Sickness, tiredness, being overly busy and the nights drawing in have made things difficult to keep up with over the past couple of weeks, so the Smart Hub sat awaiting its unboxing for a while. However, yesterday was the day!
Unwrapping the main packaging revealed a chunky folding out box that contained the “smart things”. It’s certainly nice packaging, which adds to the general idea of entering the slick, automated future with a tri-fold box that unwraps to reveal not only the items, but a sleek purple finish within, that proclaims the brand “smart things”. Very much on message, so far!
Upon removing the hub, a message peers through from underneath, with a friendly “hello!”. Pulling the packaging out gives access to the small instruction manuals which actually contain very little information and are more of a reference for identifying each thing plus a load of warnings and bumf in several languages. The main instruction is to take out the smart hub and plug it in, then download the free app and follow the instructions. So far so good – everything is nice and simple and phrased in a friendly way.
I downloaded the app and set up the hub. Everything went well, the screen was nice and friendly, although the blue branding was a bit of a departure from the purple encountered so far.
And that was where things started to go a little wrong. I was supposed to pull out the tabs that blocked the batteries and wait for the hub to discover my items. It started well, soon proclaiming that it had found two items. However, then it stopped. At least, it stopped finding them. It never stopped trying. After twenty minutes of my phone’s battery being drained for no reward I quit the app.
And somehow, despite all attempts to be a very friendly interface, the app became rather difficult to navigate. I’m good with technology. I’ve worked with websites and apps for as long as they’ve been available to home users. I test them for a living. But no matter what I tried, by the end of Sunday I had managed only to poke around the app and get it to turn on and off a lamp I plugged into the outlet socket.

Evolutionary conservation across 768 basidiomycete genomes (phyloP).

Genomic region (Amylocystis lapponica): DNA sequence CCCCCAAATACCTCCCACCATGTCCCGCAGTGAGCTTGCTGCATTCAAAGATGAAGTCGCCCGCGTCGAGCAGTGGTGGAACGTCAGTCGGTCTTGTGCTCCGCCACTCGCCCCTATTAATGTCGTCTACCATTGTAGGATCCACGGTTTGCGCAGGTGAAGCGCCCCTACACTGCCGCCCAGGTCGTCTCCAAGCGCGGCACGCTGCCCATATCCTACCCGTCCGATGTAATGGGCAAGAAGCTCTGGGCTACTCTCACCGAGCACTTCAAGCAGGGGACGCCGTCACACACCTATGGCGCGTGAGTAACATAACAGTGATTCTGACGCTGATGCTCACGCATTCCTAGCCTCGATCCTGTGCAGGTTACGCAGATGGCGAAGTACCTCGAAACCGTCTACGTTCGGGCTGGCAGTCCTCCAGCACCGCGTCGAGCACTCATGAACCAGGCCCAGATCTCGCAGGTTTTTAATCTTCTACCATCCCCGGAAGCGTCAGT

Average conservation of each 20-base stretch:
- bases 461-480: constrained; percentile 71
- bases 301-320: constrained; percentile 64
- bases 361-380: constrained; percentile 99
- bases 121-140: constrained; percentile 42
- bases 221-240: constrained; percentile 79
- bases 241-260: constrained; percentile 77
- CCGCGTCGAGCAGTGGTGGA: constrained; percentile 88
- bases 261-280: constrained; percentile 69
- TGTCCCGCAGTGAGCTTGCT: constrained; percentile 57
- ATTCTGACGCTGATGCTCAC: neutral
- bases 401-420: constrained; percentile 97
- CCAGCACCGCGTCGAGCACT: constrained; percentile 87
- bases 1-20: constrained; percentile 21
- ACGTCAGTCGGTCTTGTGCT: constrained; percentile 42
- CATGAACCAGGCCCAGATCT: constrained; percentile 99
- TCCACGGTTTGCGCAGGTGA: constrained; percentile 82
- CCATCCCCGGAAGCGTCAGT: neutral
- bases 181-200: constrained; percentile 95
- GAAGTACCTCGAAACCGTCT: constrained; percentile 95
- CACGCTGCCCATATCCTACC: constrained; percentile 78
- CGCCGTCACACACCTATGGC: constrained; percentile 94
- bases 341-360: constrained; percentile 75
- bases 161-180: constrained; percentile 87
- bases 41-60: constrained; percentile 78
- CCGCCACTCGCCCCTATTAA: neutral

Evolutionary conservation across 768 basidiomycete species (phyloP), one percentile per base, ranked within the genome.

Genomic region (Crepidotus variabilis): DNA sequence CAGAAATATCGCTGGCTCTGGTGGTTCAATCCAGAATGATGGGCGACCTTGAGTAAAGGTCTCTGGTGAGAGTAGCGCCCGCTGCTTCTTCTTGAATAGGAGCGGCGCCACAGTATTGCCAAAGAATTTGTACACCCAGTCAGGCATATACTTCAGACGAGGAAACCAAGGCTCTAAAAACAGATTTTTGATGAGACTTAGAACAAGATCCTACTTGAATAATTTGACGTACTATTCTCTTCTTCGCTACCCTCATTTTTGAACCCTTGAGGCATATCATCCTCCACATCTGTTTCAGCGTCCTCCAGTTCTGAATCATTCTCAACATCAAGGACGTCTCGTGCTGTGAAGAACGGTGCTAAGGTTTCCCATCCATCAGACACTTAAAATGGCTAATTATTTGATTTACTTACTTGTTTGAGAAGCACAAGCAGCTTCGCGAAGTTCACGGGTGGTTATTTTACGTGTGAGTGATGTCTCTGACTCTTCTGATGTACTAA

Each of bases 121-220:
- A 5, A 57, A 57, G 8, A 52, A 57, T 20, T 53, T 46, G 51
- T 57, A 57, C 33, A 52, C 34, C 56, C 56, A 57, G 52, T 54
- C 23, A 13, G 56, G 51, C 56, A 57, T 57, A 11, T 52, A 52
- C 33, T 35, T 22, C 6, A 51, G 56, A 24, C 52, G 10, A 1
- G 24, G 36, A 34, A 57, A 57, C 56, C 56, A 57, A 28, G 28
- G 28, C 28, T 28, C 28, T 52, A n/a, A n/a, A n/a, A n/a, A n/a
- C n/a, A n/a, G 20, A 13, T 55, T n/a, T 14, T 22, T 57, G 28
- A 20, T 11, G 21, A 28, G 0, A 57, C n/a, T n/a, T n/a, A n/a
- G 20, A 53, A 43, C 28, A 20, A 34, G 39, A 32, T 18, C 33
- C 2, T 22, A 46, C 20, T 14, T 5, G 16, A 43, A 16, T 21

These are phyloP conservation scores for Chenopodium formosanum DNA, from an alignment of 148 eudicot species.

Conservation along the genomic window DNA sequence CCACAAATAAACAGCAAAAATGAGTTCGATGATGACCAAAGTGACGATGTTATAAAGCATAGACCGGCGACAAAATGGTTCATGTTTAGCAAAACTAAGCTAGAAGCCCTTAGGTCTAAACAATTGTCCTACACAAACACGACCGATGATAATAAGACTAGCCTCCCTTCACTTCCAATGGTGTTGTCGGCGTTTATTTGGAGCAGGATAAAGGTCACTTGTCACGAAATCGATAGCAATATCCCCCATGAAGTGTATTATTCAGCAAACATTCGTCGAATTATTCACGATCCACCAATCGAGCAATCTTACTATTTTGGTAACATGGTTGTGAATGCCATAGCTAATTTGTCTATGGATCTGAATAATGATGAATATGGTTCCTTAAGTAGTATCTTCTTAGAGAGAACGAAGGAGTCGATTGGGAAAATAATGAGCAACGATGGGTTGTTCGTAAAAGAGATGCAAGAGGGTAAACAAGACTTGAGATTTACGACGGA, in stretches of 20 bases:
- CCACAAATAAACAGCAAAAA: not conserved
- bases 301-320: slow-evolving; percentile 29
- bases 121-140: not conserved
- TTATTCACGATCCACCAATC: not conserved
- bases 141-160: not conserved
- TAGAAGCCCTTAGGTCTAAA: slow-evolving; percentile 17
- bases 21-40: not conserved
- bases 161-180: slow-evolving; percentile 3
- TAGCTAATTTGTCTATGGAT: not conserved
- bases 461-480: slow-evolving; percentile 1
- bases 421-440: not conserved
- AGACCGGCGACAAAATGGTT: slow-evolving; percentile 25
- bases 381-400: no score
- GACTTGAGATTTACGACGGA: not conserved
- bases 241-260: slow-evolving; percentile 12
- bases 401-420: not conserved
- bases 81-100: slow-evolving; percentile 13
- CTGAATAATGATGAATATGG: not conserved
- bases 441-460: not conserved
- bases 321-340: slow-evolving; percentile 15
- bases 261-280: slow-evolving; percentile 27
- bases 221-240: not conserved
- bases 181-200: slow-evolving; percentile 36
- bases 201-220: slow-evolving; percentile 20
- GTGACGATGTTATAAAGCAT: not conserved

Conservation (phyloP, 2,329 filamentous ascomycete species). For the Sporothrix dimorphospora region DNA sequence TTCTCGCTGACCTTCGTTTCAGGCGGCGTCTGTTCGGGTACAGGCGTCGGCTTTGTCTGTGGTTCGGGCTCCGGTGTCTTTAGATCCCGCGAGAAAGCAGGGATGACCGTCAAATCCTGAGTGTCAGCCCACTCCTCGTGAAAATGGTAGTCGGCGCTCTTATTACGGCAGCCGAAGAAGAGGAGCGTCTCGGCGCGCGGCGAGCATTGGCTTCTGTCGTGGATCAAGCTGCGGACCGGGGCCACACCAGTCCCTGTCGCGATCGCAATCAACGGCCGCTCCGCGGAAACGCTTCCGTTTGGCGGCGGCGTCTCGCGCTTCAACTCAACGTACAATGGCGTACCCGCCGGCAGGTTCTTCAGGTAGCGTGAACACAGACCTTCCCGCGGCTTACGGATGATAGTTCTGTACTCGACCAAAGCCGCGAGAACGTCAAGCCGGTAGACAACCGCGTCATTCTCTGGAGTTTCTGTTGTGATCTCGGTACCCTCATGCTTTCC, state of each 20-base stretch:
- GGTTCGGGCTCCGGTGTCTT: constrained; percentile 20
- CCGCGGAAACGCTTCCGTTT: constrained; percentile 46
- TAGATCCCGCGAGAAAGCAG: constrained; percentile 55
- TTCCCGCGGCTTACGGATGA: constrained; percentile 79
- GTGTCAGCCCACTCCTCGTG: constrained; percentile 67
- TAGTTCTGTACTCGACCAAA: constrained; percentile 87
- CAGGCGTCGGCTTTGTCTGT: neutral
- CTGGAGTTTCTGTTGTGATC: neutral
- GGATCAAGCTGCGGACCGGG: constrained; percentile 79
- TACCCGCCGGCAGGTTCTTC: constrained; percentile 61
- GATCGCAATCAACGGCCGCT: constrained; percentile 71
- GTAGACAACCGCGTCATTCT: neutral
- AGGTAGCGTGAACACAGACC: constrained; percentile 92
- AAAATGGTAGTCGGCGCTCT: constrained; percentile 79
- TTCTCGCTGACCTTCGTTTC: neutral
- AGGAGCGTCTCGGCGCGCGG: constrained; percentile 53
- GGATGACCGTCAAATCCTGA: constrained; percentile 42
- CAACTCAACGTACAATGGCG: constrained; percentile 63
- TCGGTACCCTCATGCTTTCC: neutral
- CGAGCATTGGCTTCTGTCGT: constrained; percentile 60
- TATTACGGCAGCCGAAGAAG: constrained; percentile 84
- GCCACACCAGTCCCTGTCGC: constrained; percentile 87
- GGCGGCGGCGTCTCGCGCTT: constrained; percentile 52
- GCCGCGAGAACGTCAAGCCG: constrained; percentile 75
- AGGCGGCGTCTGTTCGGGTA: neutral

After work today I tried again. One of the items it does recognise is the motion sensor. Our proper landing light is broken (long story, quite dull, but we have a lamp as a substitute) so until this weekend we had a lamp plugged into a remote controlled socket that requires you to press the number associated with that particular socket. This seemed like an ideal chance to come up with a better solution. I linked the motion sensor and mounted it downstairs – only temporarily with sticky pads as I’m in no mood for drilling and plate mounting at this stage. I then went looking for how to make it trigger.
This could certainly be better labelled. It took me a while to recognise that triggers are associated with “routines”. I expected a routine to involve doing things at a set time of day, not when a sensor is alerted to something happening. As such I kept avoiding that screen and looking for what I wanted and ending up going round in circles. Eventually I got there, though.
And so I set up a trigger to switch on the landing light when there’s movement downstairs during the hours of darkness. It’s pretty cool! I switched off the light, pleased with this progress.
Then I went hunting for how to trigger it turning off and found that it was a similar story. So I set one of those up. As far as I can tell I have told it “automatically peform ‘turn light off’ when things quiet down” with “things quiet down” being defined as when the motion sensor senses no motion for 3 minutes.
It doesn’t work. I can make the light come on as expected, but it never decides it’s been quiet for 3 minutes. I know the sensor is not detecting extra activity I’ve not accounted for because if I perform the switch off manually then it doesn’t come back on by itself until I approach the sensor. This is a little frustrating. I shall persevere. I will probably delete that trigger and set it up again later.
Poking around the interface has let me appear to set up the presence sensor, although I’m not sure if that’s a false positive. It doesn’t want to know about the door sensor, it might as well be a lump of plastic. I shall try some more experimentation tomorrow.